I’ve long admired the work of Anil Dash and Gina Tripani over the years. In many ways, each has shaped my perspectives in new media and its impact on our professional and personal lives over the years. It came as no surprise that Dash and Tripani collaborated on yet another project. This time, they created ThinkUp, a social media service that offers daily insights about you and your friends on Twitter and Facebook.
To celebrate the launch of their latest venture, they assembled some of their most thoughtful colleagues to share their thoughts on the future of social media. The result is a thought-provoking ebook featuring the likes of Fred Wilson, Steve Case, danah boyd, Joi Ito, Tim O’Reilly, Kathryn Finney, Jason Fried, John Gruber, Chelsea Peretti and a whole bunch of other people I geek out about.
I’ve provided an excerpt of my contribution below. The entire ebook follows via SlideShare.
When did you first realize that social networks were going to change how you live or work?
As a kid, I would spend time exploring bulletin boards. I thought it was cool. But as a teenager, I assumed it was something everyone did. In the mid-90’s however, and as a young man, I realized the importance of connectedness and engagement. Forums, boards, and early blogs transformed my perspective of how information travels and how people are influenced. I grew up both analog and digital and as a result, I saw the strengths, weaknesses and opportunities with both traditional and social media. Working in media and marketing at the time, I believed that understanding social media would set me on a path where I could make an impact in a new realm. In February of 1999, I started FutureWorks, a company dedicated to digital influence and new media. I ran that company until I joined Altimeter Group in March 2011.
What moment or moments stand out to you as the most meaningful ones you’ve had online?
For the first several years of venturing into social, I was a consumer and a student. I studied relentlessly to learn how to add value and build community for a variety of industries I worked in at the time. I link this to also being an introvert in real life. Somewhere in the early 2000’s, I decided to share everything I had learned and was learning. My goal was to do so using only new media. I remember feeling a sense of validation, that others also found value in my perspective, and also a sense of acceptance, that sharing with friends and strangers allowed me to connect without the anxiety of stepping out of my comfort zone. Perhaps online interaction helps someone earn confidence to become a bit more outgoing or approachable in everyday life.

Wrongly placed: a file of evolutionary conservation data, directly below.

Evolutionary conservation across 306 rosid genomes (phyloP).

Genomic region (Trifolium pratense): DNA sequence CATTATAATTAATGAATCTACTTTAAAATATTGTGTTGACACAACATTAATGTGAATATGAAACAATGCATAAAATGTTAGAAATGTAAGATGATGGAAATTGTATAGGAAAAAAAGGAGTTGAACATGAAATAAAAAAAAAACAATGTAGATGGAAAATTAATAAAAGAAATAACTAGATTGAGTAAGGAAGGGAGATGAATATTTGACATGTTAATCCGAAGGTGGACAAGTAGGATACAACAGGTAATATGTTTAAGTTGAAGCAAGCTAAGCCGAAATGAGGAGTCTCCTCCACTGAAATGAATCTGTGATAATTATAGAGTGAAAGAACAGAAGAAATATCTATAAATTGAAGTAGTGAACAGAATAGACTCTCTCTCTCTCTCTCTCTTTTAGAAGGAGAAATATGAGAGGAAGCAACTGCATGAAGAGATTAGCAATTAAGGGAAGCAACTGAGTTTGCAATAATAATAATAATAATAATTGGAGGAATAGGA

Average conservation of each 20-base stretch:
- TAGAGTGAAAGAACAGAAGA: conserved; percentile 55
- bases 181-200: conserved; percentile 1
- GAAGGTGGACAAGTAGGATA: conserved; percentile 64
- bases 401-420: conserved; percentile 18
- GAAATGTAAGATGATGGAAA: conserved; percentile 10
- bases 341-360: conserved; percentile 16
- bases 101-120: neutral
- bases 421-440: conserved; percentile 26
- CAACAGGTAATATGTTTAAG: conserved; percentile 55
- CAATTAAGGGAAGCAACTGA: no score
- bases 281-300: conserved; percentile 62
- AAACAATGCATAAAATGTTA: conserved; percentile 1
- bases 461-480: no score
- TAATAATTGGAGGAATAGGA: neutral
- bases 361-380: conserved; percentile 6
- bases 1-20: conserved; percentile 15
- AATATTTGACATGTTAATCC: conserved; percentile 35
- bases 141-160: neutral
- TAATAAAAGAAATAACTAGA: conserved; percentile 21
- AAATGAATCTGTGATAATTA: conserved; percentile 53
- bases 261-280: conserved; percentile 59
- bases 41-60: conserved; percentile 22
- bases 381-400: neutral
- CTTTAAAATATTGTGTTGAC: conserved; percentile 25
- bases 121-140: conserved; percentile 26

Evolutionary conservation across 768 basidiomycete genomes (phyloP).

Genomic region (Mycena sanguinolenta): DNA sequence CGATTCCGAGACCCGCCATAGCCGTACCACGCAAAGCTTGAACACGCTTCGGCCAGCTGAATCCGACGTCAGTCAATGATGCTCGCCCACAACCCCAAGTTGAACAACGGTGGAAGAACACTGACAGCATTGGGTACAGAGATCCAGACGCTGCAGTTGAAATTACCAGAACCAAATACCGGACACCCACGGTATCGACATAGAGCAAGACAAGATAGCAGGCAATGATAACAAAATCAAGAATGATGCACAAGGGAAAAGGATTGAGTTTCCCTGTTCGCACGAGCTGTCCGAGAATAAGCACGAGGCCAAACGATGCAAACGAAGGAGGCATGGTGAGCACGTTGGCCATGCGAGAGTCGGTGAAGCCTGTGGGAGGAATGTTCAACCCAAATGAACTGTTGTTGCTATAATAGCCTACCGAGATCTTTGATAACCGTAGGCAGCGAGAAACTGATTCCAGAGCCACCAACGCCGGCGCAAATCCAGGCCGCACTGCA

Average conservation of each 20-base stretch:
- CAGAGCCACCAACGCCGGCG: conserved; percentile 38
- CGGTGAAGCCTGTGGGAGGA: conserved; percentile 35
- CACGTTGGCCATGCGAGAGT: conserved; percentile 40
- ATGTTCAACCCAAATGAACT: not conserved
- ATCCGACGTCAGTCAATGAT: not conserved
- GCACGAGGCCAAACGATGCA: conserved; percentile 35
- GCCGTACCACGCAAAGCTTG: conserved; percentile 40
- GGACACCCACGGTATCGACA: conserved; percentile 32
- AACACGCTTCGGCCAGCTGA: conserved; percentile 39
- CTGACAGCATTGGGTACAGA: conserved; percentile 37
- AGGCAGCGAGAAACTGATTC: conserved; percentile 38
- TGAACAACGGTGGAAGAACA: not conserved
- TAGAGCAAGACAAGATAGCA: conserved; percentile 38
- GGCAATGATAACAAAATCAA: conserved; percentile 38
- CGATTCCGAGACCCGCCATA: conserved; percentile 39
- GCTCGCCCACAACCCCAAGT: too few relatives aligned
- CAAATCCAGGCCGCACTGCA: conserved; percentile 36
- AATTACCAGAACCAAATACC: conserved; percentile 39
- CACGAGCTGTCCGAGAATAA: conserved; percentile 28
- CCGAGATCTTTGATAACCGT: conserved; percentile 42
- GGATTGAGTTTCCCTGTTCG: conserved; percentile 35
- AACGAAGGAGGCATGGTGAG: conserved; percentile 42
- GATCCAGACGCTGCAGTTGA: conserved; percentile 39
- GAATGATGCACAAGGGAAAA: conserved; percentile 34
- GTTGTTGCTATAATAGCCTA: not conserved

Each time I publish, it’s my intention to deliver value and also invite discourse. With every interaction, I learned and grew. This drives me to this day.
If you could know one thing about the people you’re connected to online, what would it be?
This might sound strange, but I would find it incredibly useful if every network provided a personalized portion in each of your connections’ profiles that shows you how they know you or why they follow you. As networks expand and contract, it becomes almost impossible to remember the source of the link you share with someone. I’m often embarrassed and to some extent troubled when someone from my social network approaches me in the real world with a sense of expectation that I will readily remember who they are and how we know one another… “Hey, it’s me!”
What do you wish the people you follow did more or less of online?
In the barrage of updates that showcase food, activities, humble brags, famous quotes, selfies, politics, et al., I would love to know what they do and don’t get out of social media. I think the value system of it all is evolving in a direction that needs realignment. I don’t believe in information overload. Networking isn’t a reciprocal exchange. Active filtering is our responsibility to maintain value in our social streams. Additionally, it’s our responsibility to invest value in the streams of those who are connected to us.
But back to the value system for a moment. I wish people shared less of what they think is going to spark “engagement” and focused more on what will spark meaningful dialogue and interaction. There’s a difference and I think it has everything to do with why we think we need to constantly monitor our social steams and why and when we should.
What’s the big thing that’s missing from today’s social networks?
I wonder sometimes about the dimensionality of the social web. What I see online reveals one or more sides of someone but has yet to portray the true character and holistic nature of someone. I guess to expect such is unrealistic. When an online relationship is consummated in real life, there’s usually a surprising flood of personality, ethos and perspective that unfold in any given situation. However, I do think that what we share also has an impact on the dimensionality of what others see and the impressions they form as a result. I believe we should be a bit more intentional about what we share to add color, depth, and perspective to our digital persona and how it aligns with our real world identity.
After all, we’ve no choice but to live this so called digital life as best we can for ourselves and those who follow us…literally.
Photo Credit: Heart, Shutterstock